‘A few years ago, I visited a school in England, taught on the monitorial system, and was introduced to the master by one of the directors, who stated that he was a very superior teacher, and had his boys, to the number of at least 50 in good order. I found the school, as stated, in excellent order, all busy at spelling lessons, or reading the Scriptures. On reaching the highest class, in company with the master and director, I asked the former if he ever questioned the scholars on what they read. He answered, ‘No, sir! I have no time for that, but you may if you please.’ I answered, that except when personally known to the teacher, I never questioned children in any school. ‘By all means, do so now, if you please; but them thick-headed boys cannot understand a word, I am sure.’ Being again asked to put a few questions, I proceeded: ‘Boys, show me where you are reading;’ and to do them justice, they read fluently. The subject was the story of Eli and his two sons. I caused the whole of them again to read the first verse -’And Eli had two sons, Hophni and Phineas.’ ‘Now, children, close your books; – (presuming it impossible that any error could be committed in such a plain narrative, I proceeded:) ‘Well – who was Eli?’ No answer. This question appeared too high, requiring an exercise of thought, and a knowledge not to be found in the verse read. I therefore descended in the scale, and proceeded: ‘Tell me how many sons Eli had!’, Ugh?’, Had Eli any sons?’ ‘Sir?’ ‘Open your books, if you please, and read again. Three or four read in succession, ‘And Eli had two soons, Hophni and Phineas.’ ‘Now answer me, boys – How many sons had Eli?’ ‘Soor?’ ‘Who do you think Eli was? Had Eli any sons?’ ‘Ugh?’ ‘Was he a man, do you think, or a bird, or a beast? Who do you think Eli was, children?’ ‘Soor?’ ‘Look at me, children, and answer me this – If Eli had two sons, do you think his two sons had a father?’ ‘Soor?’ ‘Think, if you please -Had Eli ANY sons?’ No answer. ‘Well, since you cannot tell me how many sons Eli had, how many daughters had he, think you?’ ‘Three, Sir.’1The three names, previously so often repeated, viz., Eli, Hophni, and Phineas, seem to have shed one ray of light upon their intellects, and brought out in answer the term three.[/footnote- ‘Where do you find that, children ? – look at your Bibles. Who told you that Eli had three daughters?’ Ugh ?’ The director turned upon his heels, and the master said, ‘Now, sir, didn’t I tell you them fellows could not understand a word?’ !!! This I term scriptural reading – those who choose, may term it scriptural education. We admit the principle, that no school or system ought to be judged of by a single exhibition, or after a transient inspection; but here there can be no mistake; for if the highest class of a school, consisting of a dozen boys of ten to twelve years of age, who had read the Scriptures daily for years, could make such an appearance, what are we to conclude, but that, in so far as their intellectual or moral culture was concerned, it mattered not whether the Scriptures they read had been printed in Hebrew, or in their mother tongue?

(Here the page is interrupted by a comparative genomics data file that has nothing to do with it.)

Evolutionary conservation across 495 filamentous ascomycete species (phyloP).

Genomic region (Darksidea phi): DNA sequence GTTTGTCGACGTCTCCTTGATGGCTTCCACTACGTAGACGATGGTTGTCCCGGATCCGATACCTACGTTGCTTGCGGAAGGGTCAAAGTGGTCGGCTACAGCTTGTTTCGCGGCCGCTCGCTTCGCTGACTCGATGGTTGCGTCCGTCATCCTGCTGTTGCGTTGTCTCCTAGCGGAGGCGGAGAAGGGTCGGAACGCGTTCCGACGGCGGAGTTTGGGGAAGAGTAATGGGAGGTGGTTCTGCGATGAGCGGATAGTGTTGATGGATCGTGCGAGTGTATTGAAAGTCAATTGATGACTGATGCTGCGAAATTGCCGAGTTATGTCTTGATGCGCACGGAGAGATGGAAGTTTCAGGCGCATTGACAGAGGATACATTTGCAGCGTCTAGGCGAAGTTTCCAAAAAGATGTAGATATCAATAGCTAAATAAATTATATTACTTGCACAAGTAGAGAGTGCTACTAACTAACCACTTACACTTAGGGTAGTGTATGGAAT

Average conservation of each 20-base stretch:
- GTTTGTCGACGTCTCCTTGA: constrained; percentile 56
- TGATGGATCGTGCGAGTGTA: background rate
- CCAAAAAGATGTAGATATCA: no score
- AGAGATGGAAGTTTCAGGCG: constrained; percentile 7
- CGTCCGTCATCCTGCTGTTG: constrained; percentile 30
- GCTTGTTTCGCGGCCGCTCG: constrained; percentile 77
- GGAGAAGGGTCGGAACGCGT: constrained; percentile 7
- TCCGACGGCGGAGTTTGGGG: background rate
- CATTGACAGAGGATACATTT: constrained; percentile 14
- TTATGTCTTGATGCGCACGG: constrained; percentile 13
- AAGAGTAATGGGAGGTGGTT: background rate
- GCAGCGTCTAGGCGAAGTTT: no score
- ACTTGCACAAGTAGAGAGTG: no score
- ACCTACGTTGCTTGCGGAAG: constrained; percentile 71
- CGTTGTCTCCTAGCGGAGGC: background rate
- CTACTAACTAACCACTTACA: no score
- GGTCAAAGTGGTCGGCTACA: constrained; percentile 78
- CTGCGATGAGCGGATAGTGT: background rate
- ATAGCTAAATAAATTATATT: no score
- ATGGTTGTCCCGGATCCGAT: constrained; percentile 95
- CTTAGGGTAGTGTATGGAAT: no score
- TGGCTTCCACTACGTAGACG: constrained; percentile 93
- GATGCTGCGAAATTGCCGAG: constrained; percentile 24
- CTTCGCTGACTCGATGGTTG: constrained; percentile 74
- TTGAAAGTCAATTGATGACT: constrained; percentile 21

I thought this at the time an extreme case, but afterwards met with one or two similar results in other schools. I still proceeded, however, piercing the tough unpulverised clod of their understanding, till, at the expiration of ten or twelve minutes, they were made to perceive that Eli was a man – that this man had two sons—and that the names of these two sons were Hophni and Phineas.